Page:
5. A lot of politicians have gone onto Facebook because it is more popular with young people.

    Over the years, I have enjoyed reading and contributing to Bartlett’s Blog. I have also learnt quite a lot about various issues, and am very thankful to Andrew for taking the time to share his knowledge on a broad range of topics.

    I find that talking with other people on blogs helps me to come up with solutions and gain a broader understanding of political issues on an interactive basis.

    Some Moderators on other blogs allow incredible amounts of abuse. I think about 90% is directed at me, mostly because I am winning the argument.

    If I had a dollar for every time I have been accused of being off-topic, I think I would be a very rich woman. I find that some people have a very narrow frame of reference.

    I also think the government encourages a very narrow mindset, so that the people don’t understand what is really going on until it is much too late to do anything about it.

  6. Lorikeet: “….I am winning the argument”

    Is winning an argument the point of blogging? One might enter into debate but does anyone win? Ultimately we are all entitled to our views. If you think you are winning all the time, maybe other people are reacting.

  7. No, Nifty Nut. A select group of playground bullies on another blog (poorly moderated) think I am winning the argument and then start attacking me, left, right and centre.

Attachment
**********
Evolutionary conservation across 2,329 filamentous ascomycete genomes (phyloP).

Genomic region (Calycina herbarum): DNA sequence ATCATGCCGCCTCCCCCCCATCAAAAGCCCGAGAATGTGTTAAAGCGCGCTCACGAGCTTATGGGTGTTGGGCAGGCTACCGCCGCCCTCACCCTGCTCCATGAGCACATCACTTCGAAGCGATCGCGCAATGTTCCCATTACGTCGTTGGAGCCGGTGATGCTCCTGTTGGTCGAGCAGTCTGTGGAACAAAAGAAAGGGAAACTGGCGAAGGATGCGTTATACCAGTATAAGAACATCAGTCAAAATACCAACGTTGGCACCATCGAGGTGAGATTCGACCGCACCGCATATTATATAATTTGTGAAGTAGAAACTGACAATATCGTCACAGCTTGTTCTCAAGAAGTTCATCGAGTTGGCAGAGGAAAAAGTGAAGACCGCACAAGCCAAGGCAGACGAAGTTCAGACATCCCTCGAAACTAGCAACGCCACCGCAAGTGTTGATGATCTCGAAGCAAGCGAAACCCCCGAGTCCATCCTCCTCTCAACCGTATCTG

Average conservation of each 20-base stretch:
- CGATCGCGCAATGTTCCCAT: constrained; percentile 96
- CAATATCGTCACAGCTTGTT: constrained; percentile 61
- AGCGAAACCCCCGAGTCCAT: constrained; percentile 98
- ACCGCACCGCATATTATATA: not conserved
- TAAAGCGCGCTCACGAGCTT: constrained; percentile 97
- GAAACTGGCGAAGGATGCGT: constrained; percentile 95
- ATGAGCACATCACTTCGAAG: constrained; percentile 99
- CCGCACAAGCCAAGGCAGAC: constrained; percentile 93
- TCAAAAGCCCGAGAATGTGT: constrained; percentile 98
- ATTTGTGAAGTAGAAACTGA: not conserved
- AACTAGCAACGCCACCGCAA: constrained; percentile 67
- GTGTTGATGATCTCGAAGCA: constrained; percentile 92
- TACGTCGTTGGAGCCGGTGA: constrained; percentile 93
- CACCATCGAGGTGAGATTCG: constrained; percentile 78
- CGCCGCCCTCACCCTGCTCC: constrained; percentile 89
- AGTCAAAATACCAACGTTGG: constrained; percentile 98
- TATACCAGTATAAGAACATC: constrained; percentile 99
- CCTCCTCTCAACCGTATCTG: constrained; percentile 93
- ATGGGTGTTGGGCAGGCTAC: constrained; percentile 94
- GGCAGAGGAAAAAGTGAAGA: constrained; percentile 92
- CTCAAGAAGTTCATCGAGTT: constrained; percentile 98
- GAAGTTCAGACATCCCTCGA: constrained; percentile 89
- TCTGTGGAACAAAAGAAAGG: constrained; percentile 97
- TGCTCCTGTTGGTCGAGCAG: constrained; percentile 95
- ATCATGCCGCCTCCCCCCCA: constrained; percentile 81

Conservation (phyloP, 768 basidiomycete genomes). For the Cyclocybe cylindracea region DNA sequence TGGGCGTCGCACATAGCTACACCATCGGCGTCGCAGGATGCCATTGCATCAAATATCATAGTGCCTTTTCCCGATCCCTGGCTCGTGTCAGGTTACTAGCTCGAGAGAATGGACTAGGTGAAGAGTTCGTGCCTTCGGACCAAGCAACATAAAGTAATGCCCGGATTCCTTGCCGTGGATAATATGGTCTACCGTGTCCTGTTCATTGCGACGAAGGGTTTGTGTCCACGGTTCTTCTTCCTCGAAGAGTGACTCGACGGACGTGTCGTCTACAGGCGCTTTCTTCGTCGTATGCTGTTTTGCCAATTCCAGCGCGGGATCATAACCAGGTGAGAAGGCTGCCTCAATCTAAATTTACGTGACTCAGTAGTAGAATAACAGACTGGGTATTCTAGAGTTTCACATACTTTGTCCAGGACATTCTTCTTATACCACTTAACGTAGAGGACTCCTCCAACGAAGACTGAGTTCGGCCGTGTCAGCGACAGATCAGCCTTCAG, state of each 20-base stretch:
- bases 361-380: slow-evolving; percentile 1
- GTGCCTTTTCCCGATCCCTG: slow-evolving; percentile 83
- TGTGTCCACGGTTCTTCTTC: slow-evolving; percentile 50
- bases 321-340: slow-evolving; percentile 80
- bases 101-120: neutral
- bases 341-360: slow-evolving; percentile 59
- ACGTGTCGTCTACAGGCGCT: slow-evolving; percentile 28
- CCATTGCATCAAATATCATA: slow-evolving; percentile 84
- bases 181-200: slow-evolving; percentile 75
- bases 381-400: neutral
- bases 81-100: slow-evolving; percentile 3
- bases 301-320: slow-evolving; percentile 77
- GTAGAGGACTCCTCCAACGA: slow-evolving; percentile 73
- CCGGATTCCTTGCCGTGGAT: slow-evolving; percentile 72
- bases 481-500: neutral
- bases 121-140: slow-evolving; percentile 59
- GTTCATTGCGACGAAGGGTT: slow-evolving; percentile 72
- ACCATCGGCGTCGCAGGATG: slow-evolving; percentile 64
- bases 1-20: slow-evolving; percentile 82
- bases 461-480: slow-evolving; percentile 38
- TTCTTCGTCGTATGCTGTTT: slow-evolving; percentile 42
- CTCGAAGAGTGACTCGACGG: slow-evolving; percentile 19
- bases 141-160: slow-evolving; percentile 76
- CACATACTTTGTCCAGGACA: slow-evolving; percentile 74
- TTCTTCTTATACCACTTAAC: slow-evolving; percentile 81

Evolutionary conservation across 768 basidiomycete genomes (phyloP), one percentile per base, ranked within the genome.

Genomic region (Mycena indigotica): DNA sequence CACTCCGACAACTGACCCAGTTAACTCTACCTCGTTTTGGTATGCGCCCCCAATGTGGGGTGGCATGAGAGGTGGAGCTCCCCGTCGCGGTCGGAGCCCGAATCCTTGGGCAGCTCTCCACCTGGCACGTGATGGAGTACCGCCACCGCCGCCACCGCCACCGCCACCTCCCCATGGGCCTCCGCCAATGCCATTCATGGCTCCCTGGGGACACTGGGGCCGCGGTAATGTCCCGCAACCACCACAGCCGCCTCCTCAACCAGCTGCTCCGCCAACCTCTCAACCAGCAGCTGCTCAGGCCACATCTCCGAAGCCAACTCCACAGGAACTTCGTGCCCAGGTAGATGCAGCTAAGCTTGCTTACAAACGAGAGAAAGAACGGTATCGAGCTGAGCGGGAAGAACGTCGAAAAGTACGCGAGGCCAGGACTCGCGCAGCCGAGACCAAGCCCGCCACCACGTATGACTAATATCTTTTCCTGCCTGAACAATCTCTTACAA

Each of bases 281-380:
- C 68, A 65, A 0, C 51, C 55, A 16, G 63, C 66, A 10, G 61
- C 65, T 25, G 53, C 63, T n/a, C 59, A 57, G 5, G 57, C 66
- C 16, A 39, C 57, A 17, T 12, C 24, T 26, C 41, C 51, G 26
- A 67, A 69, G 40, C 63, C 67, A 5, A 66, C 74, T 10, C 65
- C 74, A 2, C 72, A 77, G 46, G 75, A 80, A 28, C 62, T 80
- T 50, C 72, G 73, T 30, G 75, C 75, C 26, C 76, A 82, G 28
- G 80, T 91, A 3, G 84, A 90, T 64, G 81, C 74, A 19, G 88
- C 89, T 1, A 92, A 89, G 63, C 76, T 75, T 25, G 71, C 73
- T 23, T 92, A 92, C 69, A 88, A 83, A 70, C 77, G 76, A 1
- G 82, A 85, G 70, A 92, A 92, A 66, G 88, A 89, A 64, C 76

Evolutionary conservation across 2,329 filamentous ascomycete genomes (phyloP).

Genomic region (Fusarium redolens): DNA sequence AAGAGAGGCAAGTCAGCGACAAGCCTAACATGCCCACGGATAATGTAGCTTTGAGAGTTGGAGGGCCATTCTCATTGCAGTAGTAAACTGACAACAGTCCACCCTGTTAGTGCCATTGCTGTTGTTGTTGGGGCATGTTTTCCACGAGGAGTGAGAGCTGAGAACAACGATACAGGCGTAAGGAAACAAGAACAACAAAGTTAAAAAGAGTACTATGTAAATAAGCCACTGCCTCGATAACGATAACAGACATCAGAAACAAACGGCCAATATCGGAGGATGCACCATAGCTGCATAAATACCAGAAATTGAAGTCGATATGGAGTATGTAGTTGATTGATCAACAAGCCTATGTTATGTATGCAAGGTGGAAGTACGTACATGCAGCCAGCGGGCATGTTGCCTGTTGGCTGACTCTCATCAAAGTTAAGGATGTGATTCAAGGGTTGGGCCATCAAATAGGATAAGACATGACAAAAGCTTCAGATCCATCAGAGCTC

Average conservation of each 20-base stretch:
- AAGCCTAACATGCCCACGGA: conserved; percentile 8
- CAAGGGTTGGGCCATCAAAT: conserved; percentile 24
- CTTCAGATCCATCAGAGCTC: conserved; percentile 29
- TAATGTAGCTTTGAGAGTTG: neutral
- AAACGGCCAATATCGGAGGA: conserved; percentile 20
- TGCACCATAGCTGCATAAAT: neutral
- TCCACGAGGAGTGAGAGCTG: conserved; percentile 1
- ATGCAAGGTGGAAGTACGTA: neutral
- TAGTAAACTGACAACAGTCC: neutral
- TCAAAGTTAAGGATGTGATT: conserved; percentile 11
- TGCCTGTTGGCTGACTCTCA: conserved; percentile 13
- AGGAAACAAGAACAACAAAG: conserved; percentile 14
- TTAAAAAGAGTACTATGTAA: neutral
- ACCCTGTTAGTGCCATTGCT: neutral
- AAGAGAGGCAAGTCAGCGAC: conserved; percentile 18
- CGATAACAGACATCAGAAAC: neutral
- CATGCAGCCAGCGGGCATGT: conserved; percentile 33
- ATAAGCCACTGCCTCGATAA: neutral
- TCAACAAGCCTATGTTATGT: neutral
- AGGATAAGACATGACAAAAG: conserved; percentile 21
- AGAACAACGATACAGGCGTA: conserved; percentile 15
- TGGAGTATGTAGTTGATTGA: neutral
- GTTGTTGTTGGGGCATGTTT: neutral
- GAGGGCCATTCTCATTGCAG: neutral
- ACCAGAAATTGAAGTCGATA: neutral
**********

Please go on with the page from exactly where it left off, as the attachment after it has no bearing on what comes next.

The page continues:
To some people, blogging is only a game, which they use to mock and deride other people, since there is no threat to them physically.

    On the blog I am discussing, the Moderator waits until she receives numerous complaints, then deals with the problem by axing the entire commentary. How dumb is that?

  8. Thanks for the comments:

    Ken – it was of some use at times in informing my understanding of issues and/or sharpening my arguments. I found it especially useful during one of the stem cell debates. I would have liked to have it be more often useful in this area, but it never quite got into that groove. In some ways the more instant, shorter and (sometimes) less shouty feedback that one sometimes gets thru Twitter or Facebook can be more useful for that ‘crowdsourcing’ sort of activity.

    Although Iain is probably right than the shorter attention span (or time poor) folks have gone more towards micro-blogging, those other platforms are more suitable for the more personal ‘here’s what I’m doing now or did today’ type of thing, which was were a lot of blogging starter out (including the earlier days of this blog to some extent).